Why Kenya is now at the crossroads
By Mbatau wa Ngai | October 17th 2018
The direction the country takes could lead to the attainment of Vision 2030 or stagnation in every sector.
The country faced similar choices immediately after independence. Kenya’s founding fathers drew up development plans that were the envy of the developing countries.
Unfortunately, they did not implement the plans that would have transformed the economy from an agrarian to an industrial one.
Instead, the development blueprints were allowed to gather dust while the leadership spent its time politicking and accumulating wealth and, in the process, impoverishing the majority of ordinary people.
This explains why it is heartbreaking to watch leaders root for a plebiscite at the time when they should concentrate on the Big Four agenda.
Perhaps, the time has come for the President to stamp his authority and remind the merchants of poverty that the success of the Big Four will benefit the entire country.
This means none of the leaders will be allowed to wreck it by premature electioneering that could also slow the anti-graft war. The hope is that President Kenyatta may also be persuaded to take the right turn by implementing three key policies.
First, cut government expenditures by rationalising ministries, departments, and agencies even when this means denying political friends promised jobs.
If this proves difficult to implement mid-term, then the passage of the legislation would make these cuts mandatory after the next elections.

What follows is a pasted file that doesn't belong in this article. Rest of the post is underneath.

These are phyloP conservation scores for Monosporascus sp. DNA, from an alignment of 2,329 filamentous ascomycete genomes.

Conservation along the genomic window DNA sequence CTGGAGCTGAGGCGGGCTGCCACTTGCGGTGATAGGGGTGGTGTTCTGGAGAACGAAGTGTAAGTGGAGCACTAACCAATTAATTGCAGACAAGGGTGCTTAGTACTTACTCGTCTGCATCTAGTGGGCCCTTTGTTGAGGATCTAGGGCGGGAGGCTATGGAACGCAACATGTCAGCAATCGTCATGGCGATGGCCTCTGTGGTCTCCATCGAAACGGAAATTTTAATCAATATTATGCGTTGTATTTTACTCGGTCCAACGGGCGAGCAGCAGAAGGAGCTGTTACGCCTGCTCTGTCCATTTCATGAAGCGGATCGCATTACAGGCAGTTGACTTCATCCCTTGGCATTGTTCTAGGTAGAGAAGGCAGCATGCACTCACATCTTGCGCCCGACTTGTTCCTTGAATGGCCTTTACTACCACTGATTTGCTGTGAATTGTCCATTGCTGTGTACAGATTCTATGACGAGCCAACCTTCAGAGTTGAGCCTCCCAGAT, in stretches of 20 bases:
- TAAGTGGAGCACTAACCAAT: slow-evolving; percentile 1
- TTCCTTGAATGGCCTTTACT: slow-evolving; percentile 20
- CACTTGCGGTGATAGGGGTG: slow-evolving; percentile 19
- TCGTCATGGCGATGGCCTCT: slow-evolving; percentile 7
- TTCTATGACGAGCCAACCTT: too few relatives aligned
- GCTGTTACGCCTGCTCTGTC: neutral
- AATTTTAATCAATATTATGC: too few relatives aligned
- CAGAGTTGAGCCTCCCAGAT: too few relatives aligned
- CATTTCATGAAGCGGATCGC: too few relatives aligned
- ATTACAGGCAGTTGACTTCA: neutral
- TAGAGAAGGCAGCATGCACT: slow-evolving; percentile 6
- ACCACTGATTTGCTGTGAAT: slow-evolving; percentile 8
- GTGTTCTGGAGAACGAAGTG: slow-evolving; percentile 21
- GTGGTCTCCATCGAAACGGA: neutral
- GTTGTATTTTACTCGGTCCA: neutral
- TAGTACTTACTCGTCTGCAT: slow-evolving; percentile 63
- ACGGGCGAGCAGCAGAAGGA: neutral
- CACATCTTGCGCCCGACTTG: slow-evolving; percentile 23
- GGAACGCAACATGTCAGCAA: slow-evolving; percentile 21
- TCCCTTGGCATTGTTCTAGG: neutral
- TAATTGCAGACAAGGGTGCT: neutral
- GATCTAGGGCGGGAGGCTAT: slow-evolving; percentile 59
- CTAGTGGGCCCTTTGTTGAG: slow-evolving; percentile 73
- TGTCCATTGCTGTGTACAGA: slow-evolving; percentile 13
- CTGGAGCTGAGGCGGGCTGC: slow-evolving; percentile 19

This may be easier because the Government Owned Entities and the National Sovereign Wealth Fund bills were drafted four years ago. But there was no political will to get them enacted and implemented.
The President needs to stamp out all wasteful expenditures in all public institutions.
Public employees should understand times have changed and they too need to change.
Those who fail to change with the times be shown the door to act as a deterrent to others.
The State must also pay attention to sealing the tax evasion loopholes that routinely allow big corporates to deny the country huge amounts of money annually.
This is borne out by a recent report by Global Financial that showed Kenya lost more than Sh90 billion from the importation and export of only five commodities in 2013 alone.
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